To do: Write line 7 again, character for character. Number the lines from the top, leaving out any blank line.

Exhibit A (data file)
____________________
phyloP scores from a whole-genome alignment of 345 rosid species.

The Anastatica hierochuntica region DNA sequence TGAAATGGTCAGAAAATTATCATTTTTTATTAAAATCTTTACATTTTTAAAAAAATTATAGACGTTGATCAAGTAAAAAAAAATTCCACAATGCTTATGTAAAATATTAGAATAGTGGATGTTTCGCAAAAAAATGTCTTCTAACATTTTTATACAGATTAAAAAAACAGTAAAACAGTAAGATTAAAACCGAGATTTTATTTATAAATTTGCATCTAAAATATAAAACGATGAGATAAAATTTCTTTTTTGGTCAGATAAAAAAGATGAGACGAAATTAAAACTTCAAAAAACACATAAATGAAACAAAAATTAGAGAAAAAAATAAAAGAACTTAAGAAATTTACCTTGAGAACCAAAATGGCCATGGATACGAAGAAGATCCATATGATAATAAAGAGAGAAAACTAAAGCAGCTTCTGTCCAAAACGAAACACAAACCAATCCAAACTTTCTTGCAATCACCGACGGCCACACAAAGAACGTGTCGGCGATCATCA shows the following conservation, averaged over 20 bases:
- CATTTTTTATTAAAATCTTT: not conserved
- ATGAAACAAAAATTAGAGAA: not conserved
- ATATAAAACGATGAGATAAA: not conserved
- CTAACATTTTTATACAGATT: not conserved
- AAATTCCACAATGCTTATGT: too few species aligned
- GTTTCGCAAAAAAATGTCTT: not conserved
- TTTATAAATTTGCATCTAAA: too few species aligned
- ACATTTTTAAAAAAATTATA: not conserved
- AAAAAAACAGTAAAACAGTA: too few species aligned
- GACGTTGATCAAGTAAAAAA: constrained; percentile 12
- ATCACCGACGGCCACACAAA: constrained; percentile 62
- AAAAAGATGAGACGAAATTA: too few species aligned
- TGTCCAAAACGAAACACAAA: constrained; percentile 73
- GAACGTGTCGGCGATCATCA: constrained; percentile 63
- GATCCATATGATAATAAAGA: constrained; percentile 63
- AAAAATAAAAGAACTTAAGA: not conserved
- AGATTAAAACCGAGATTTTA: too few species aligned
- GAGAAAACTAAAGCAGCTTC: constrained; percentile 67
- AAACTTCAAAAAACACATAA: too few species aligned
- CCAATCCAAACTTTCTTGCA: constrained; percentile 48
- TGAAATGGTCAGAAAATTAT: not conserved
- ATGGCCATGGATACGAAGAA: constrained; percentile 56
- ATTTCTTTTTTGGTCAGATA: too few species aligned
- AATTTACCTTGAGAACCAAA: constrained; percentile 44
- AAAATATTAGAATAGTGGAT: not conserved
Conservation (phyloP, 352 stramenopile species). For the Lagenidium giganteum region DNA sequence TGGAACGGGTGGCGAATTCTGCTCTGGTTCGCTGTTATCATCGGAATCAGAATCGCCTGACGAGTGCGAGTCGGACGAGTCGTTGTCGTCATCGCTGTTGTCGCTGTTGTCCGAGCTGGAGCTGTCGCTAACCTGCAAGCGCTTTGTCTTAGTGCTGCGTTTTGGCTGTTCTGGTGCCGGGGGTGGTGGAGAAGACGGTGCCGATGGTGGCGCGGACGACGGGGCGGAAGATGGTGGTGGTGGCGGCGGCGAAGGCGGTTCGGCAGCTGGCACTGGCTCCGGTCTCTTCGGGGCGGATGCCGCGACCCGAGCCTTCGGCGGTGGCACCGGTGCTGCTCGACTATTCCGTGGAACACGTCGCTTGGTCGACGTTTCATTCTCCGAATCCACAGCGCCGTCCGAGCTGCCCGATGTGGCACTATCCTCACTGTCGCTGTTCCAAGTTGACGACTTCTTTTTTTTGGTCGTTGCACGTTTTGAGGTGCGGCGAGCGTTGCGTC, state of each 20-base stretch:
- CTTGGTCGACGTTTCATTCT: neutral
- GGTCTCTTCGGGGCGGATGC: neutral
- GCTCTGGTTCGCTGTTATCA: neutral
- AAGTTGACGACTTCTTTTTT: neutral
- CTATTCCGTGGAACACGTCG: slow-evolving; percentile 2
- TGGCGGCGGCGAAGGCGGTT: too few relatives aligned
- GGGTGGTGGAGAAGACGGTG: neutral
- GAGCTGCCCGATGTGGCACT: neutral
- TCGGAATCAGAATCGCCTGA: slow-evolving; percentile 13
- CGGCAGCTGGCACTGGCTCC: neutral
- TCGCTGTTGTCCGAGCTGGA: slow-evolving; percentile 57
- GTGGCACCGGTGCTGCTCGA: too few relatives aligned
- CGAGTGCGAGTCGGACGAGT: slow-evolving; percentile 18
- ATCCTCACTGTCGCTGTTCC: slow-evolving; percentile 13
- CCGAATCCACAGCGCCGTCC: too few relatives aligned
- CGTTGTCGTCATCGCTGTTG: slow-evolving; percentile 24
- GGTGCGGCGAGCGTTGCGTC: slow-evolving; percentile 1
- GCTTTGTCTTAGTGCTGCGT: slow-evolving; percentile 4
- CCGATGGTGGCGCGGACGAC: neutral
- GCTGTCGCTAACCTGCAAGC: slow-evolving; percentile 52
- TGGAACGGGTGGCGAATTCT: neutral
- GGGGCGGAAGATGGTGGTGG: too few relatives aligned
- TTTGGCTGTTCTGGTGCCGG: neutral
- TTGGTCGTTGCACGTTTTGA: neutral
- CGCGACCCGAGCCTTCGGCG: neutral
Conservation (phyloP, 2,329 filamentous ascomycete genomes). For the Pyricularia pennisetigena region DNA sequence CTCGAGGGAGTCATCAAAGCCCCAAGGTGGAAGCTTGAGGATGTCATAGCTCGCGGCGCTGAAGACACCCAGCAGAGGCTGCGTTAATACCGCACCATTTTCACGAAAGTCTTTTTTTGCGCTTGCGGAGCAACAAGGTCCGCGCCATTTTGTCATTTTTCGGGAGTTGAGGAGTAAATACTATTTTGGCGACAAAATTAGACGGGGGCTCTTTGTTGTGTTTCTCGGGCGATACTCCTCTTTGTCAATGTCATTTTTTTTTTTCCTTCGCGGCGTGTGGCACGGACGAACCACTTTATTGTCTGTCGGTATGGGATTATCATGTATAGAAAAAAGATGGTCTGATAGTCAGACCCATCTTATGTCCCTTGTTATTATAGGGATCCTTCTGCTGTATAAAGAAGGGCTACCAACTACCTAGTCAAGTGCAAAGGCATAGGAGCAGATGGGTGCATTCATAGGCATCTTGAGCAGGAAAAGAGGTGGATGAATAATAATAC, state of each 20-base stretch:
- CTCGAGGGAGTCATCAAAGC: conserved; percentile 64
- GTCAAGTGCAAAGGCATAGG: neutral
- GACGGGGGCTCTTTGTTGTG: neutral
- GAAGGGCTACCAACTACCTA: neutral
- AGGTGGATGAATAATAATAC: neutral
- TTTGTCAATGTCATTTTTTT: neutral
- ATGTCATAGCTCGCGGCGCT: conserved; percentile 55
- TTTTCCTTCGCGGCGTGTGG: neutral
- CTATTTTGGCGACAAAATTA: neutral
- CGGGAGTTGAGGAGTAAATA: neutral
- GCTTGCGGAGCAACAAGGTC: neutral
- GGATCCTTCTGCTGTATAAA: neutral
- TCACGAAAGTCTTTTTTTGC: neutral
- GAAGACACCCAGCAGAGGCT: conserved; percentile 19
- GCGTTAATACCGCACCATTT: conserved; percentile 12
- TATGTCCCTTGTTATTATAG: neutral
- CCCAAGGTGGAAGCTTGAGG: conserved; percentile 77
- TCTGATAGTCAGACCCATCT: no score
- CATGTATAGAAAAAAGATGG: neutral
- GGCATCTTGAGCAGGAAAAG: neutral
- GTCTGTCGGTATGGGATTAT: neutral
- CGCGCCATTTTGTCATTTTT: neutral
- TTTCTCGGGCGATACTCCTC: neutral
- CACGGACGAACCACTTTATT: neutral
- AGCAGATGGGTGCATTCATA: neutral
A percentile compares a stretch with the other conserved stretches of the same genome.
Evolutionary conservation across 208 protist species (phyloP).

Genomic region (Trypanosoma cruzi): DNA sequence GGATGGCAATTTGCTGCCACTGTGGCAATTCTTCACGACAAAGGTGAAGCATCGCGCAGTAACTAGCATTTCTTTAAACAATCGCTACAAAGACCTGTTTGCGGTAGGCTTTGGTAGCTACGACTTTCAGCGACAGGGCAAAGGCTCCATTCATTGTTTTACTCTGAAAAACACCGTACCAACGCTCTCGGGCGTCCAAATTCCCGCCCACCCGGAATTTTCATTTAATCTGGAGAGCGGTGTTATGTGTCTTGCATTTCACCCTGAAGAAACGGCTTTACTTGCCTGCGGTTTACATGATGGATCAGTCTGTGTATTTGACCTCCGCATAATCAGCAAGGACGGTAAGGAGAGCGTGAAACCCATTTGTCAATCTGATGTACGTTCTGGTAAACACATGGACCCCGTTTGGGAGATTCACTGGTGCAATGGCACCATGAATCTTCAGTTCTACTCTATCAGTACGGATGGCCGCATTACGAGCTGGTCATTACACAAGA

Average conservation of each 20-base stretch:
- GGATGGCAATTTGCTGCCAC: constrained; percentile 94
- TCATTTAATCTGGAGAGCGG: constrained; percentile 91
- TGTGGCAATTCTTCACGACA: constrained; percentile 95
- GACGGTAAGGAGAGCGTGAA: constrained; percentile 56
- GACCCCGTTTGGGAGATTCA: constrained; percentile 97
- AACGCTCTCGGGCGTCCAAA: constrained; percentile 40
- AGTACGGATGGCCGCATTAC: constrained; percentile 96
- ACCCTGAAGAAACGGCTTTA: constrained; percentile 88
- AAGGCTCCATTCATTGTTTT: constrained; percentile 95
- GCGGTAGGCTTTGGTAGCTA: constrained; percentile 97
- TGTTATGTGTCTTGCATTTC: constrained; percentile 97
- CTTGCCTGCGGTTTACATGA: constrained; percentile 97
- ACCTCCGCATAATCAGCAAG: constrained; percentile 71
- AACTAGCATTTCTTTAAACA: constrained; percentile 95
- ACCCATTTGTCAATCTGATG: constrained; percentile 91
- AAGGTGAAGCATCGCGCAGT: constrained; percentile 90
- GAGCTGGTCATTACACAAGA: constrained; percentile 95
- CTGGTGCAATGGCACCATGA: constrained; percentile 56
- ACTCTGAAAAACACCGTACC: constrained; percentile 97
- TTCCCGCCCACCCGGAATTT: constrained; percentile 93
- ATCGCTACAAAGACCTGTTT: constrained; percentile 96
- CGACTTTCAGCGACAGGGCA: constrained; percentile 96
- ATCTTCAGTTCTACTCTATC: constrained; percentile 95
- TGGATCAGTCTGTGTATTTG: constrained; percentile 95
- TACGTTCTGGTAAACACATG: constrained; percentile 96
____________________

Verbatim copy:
- AAATTCCACAATGCTTATGT: too few species aligned